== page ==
Product Review: Panasonic 14-45mm f/3.5-5.6 ASPH lens

100 in 100/IV, day 60: We test the world’s smallest, lightest mid-range zoom

Panasonic gives the kit lens a makeover and puts it on a diet. Now it’s looking small and  sharp.


Let us consider the humble midrange zoom, or kit, lens. It covers a moderate wide-angle to equally moderate telephoto range, and offers a relatively slow maximum aperture of around f/3.5. It’s inexpensive and relatively small, and is often packaged with a DSLR. While it’s not all that exciting, it does cover a decent range for travel, snapshots and even portraits.

Now let’s look at the remix, courtesy of Panasonic’s Micro Four Thirds interchangeable lens system. The Lumix G Vario 14-45mm f/3.5-5.6 ASPH lens may cover the same territory as other midrange zooms, but it does it in a much, much smaller package. In fact, it’s the smallest, lightest mid-range kit lens on the planet.

That’s thanks to the new camera design pioneered by the Panasonic Lumix G. The distance between the back of the lens and the sensor plane has been greatly reduced, which translates into smaller cameras and lenses. The 14-45 is the first of its breed, and it’s not bad at all.

Yes, it’s that small! See how tiny the lens is when held in my hand!


A true “kit” lens, the Panasonic Lumix G Vario 14-45mm f/3.5-5.6 ASPH lens is currently only available the Panasonic Lumix DMC-G1 camera, but with increased sales of the core system I think it will get plenty of company within the next year or two. Its focal range covers the 35mm equivalent of a 28-90mm zoom, which is great for scenics to portraits. The focus ring, towards the forward end of the lens, is active when the camera is switched to manual focus, and is otherwise non-functional.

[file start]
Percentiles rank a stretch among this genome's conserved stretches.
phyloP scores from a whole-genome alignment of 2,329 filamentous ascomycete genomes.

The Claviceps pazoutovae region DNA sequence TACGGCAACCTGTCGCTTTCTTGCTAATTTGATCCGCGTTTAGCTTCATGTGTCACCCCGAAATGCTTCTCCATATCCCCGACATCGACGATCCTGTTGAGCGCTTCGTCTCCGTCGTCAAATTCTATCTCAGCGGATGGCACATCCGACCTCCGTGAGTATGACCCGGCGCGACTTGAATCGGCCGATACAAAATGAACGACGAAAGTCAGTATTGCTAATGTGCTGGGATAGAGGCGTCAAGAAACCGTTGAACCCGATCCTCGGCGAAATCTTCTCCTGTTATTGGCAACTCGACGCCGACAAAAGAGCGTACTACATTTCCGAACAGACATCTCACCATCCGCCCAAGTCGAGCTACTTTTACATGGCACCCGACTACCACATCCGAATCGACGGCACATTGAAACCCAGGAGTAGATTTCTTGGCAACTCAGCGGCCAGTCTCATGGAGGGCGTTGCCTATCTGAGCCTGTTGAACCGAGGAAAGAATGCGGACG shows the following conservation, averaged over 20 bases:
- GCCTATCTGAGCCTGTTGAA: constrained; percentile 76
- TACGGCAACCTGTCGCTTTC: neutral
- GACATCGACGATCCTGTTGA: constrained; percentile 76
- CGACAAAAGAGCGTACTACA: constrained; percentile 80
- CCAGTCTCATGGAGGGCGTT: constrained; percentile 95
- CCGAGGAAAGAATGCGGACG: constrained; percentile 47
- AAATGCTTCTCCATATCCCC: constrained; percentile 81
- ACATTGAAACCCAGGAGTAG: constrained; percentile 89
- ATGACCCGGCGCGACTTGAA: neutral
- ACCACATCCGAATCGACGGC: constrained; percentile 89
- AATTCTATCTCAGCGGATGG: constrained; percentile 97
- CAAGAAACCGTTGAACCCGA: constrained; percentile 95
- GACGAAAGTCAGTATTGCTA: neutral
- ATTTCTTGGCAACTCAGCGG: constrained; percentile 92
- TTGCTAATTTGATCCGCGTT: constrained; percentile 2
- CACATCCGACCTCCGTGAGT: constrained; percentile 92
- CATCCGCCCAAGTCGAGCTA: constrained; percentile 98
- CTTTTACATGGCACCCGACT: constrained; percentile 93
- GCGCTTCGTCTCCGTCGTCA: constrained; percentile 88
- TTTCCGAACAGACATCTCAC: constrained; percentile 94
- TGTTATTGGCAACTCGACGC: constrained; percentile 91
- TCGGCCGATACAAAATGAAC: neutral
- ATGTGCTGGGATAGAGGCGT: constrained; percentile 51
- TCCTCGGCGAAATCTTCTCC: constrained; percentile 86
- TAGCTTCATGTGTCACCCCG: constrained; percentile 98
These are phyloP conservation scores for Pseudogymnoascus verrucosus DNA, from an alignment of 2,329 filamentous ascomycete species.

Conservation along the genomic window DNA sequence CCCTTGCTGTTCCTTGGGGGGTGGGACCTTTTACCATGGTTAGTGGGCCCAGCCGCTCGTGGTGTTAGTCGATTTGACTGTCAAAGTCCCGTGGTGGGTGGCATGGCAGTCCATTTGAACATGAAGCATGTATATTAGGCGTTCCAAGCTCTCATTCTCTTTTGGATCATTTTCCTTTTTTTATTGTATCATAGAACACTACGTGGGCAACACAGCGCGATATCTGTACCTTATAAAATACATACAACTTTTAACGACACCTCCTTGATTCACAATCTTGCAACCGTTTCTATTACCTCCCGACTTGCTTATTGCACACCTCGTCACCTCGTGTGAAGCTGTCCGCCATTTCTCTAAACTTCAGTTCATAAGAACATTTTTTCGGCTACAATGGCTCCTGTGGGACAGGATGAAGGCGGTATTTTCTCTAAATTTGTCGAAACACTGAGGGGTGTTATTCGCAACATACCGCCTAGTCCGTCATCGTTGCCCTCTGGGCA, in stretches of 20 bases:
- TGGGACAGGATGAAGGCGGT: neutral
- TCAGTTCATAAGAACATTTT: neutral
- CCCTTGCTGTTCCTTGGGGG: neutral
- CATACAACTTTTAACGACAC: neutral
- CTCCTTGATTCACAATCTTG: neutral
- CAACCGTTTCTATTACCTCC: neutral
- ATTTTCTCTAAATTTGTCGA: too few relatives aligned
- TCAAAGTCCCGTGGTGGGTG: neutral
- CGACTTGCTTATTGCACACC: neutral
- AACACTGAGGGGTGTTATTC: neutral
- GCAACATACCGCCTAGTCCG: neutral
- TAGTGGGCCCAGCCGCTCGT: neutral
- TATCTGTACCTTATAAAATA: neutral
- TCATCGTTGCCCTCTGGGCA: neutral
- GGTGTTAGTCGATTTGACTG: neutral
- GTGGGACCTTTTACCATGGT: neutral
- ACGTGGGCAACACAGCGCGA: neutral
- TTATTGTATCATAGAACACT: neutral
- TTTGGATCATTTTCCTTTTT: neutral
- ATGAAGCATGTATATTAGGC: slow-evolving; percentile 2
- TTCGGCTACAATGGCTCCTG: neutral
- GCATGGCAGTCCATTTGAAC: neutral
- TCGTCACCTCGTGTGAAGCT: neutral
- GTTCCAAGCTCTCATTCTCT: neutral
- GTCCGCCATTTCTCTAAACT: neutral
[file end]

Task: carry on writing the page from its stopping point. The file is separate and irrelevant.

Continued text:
In the field




Images were quite sharp under both ideal and less than ideal conditions, with only minimal pillow distortion at the widest setting. More importantly, the built-in Mega O.I.S. is effective, and probably increases effective steadiness by 2 or more stops. That more than makes up for the lens’s smallish maximum aperture when shooting in low light.

Flare is well-controlled throughout thanks to the lens’s aspherical coating, and I saw no evidence of fringing even when inspecting 13MP images at 100%.


While Panasonic offers 14-140mm f/4-5.8 aspherical lens and 45-200mm f/4-5.6G tele zoom for the Micro Four Thirds system, I am awaiting an even wider array of focal lengths and options that will maximize the utility of this intriguing camera system. In the meantime, the Vario 14-45mm f/3.5-5.6 ASPH and is an excellent start.

Minimal distortion showed when the Panasonic 14-45mm lens was zoomed out to wide angle; 100% detail area shows fine detail with no apparent distortion.

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